we mess upMistakes. We all make them. And when we do, we could all use a tender response for when we mess up. Last week, I huffed out of a store after a store clerk rudely blew off my product question. I needed time to regroup. I had been to the store three times in three days with five different people helping me and was beyond frustrated with the service. Sigh. Gulp.

The next morning, I read this timely piece by writer David Roper, and realized I could have responded with more kindness to the store employee. The young man asked me as I marched out the door, “Did we solve everything for you?” I was miffed and ignored his question. After reading David’s article, I am contemplating a trip back to the store to apologize. I hope David’s experience with making a crucial mistake is of encouragement to you too.

Reflections on Messing Up

When I was in college, I worked a summer on a ranch in Colorado. One evening, tired and hungry after a long day of mowing hay, I drove the tractor into the yard. Acting like the hot shot that I thought I was, I cranked the steering wheel hard left, stamped on the left brake, and spun the tractor around.

The sickle was down and swept the legs out from under a 500-gallon gasoline tank standing nearby. The tank hit the ground with a resounding boom, the seams split, and all the gasoline spewed out.

The rancher stood nearby surveying the scene.

I got off the tractor, stammered an apology, and—because it was the first thing that popped into my mind—offered to work the rest of the summer without pay.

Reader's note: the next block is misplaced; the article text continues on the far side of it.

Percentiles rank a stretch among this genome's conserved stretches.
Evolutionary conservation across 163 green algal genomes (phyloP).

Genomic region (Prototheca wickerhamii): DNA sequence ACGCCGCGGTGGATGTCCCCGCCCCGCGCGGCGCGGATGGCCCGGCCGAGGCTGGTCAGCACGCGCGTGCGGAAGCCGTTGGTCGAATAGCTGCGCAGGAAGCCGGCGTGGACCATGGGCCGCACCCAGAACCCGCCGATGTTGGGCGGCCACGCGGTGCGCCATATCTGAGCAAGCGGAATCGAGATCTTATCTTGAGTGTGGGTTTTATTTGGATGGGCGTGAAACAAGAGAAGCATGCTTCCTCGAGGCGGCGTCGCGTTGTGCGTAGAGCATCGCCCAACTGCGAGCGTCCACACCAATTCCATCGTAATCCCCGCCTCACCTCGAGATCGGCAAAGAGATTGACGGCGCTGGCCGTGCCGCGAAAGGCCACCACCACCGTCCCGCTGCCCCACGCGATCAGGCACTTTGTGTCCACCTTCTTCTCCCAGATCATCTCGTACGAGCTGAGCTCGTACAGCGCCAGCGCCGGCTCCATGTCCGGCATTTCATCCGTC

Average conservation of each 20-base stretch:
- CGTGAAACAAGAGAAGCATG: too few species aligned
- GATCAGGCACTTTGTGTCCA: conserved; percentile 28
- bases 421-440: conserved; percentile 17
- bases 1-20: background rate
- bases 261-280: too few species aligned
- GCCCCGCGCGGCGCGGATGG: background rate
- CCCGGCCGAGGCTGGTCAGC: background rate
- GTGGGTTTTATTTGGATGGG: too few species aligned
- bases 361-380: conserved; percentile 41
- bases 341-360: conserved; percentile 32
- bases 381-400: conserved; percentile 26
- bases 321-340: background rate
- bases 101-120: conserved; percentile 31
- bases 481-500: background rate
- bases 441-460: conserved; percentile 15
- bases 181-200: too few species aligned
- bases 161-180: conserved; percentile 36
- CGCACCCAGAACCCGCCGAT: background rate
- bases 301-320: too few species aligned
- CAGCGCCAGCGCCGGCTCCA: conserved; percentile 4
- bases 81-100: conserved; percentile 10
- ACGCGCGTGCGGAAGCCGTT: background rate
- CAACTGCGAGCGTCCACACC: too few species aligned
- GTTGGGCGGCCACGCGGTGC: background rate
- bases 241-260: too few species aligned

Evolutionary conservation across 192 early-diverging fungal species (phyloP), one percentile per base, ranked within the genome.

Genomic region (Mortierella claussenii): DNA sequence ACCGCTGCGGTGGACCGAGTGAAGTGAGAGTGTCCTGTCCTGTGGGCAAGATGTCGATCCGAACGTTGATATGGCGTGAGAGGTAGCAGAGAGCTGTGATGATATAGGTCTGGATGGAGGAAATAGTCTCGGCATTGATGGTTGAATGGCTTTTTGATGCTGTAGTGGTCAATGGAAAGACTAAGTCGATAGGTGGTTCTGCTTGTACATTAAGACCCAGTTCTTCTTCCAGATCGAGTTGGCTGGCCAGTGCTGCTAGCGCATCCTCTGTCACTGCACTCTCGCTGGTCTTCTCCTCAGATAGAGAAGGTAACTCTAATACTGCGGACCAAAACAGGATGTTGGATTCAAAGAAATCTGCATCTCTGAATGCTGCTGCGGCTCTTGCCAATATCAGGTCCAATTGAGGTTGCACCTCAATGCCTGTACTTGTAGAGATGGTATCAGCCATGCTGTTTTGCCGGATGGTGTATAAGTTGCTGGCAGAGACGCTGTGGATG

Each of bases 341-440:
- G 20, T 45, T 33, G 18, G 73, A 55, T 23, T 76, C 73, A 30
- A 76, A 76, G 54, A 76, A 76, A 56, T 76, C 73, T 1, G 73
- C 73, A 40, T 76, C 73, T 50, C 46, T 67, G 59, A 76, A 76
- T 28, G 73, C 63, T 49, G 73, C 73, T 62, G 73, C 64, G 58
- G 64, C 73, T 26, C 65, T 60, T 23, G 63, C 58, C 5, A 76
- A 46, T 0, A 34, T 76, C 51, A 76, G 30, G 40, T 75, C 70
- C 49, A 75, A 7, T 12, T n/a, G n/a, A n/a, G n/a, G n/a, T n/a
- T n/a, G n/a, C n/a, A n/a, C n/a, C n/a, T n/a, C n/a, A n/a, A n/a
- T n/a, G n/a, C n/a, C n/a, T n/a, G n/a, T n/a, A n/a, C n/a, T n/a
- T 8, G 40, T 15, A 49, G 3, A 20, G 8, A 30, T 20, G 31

The old rancher stared at the wreckage for a moment and turned toward the house. “Let’sgo have dinner,” he drawled.

A scrap of story Jesus told passed through my mind—a story about a young man who had done a terrible thing: “Father, I have sinned against heaven and against you,” he cried. He intended to add, “Make me like one of your hired servants,” but before he could get all the words out of his mouth his father interrupted him. In essence, he said, “Let’s go have dinner” (Luke 15:17-24).

Cleaning Up the Mess

Do you need to go have dinner (or breakfast, lunch, or coffee) with someone who messed up this week? Or did you mess up and need someone to “go have dinner” with you? Either way, extend grace. Extend forgiveness. To others. To yourself.

Mistakes. We all make them. And when we do, thank God that He gently responds to us like a tender-hearted rancher who knows forgiveness and restoring the relationship is always more important that fixating on the offense. Now . . . pass the potatoes, please.

“Putting Up Hay,” David H. Roper, Our Daily Bread, November 27, 2018